The old adage, “It works if you work it,” certainly applies to selling conferencing services. One conferencing sale here and there isn’t going to make an agent a fortune – but the profits from multiple sales and add-ons can add up quickly.
Conferencing itself – along with agents selling it – has had a firm foot planted in the telecom landscape for a long while, causing some to say that it’s lost its steam.
“It has become a commodity and offers no real value to carry as a mainstream offering,” said Gene Foster, president of master agent Communication Management Services. “Audio services you can get for 3 cents per minute (just two years ago, we were selling it at 20 cents). Web and video comes at about twice that and our larger users who had billings of $15,000 on up to $75,000 or more per month have all purchased their own bridges with the cost declining as much as it has.”
As a result, Foster said his company no longer offers it as a primary offering and has ceased all advertising of conferencing services.
James Flynn, director of sales at Copper Conferencing, agreed that margins aren’t what they were in 1999, but said that they are still very strong. “The amount of growth in the last nine years has been huge; so while the cost per minute is down a bit, the total minutes are way up,” he said, noting that many customers still buy at 1999 rates, so there is an opportunity to save the customer money and still generate a healthy commission.
Adam Edwards, president of master agency Telarus, said conferencing’s decrease in price is no different than the price reductions on other services that agents continue to sell. “Pricing on conference calling has dropped, but it still has twice the margin as a traditional voice sale,” he said. “I don’t understand the rationale behind dropping a service that can significantly increase a customer’s billing amount and do so at a nice margin.”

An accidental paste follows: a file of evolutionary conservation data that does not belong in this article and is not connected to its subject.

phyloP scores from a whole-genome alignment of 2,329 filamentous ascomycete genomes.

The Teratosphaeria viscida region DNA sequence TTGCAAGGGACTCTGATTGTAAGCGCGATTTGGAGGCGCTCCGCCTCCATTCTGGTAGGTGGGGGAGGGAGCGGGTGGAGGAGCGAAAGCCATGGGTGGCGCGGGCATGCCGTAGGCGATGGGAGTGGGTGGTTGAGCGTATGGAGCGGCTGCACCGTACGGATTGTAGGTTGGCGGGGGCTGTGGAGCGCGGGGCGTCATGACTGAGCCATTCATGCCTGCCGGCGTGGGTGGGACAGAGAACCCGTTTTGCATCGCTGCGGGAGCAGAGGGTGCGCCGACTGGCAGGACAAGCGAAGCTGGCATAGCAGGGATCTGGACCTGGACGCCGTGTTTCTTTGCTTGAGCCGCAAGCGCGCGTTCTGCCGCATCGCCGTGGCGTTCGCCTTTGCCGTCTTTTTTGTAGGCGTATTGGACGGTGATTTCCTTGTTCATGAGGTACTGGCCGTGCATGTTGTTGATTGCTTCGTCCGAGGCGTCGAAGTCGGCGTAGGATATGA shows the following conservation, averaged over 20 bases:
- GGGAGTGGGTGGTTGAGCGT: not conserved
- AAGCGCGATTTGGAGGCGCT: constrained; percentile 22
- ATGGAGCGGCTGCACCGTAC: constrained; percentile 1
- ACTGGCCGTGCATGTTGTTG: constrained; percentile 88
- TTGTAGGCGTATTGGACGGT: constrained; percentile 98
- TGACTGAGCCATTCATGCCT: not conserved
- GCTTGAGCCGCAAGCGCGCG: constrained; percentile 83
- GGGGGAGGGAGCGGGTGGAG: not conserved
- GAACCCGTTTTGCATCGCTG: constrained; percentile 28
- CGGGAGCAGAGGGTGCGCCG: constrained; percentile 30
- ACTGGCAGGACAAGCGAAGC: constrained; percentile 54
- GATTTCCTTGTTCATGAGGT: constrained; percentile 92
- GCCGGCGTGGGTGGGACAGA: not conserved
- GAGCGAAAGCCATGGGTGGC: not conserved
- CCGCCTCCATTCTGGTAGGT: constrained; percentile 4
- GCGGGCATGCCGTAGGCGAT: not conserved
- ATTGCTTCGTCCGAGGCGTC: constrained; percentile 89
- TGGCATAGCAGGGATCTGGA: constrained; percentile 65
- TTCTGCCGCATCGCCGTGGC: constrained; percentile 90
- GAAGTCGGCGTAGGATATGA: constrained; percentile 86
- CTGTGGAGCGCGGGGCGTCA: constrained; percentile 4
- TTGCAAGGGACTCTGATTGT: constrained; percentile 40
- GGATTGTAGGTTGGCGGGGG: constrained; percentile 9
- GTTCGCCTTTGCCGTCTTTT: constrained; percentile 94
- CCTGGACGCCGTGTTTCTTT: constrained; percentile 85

Edwards also said the price decreases have expanded the addressable market for conferencing services and solutions. He agreed, however, that the drop in overall solution prices might drive larger enterprises to buy and manage their own systems.
Digital Samba USA also recognized a trend toward purchasing the equipment, and so it offers both conferencing services and a premises-based enterprise conferencing server solution. “The way that customers buy conferencing will change,” explained Jonathan Maley, director of U.S. marketing operations at Digital Samba. “Through 2011, the share of conferencing purchased on a service basis will fall drastically, while the share of conferencing acquired on a server model will nearly double. In short, the market is and will continue to be healthy, but smart vendors and agents should ready themselves for a sea of change in how customers want to buy from them.”
Smart agents should be able to help customers understand what it means to take on a hardware solution. Copper Conferencing’s Flynn said agents should ask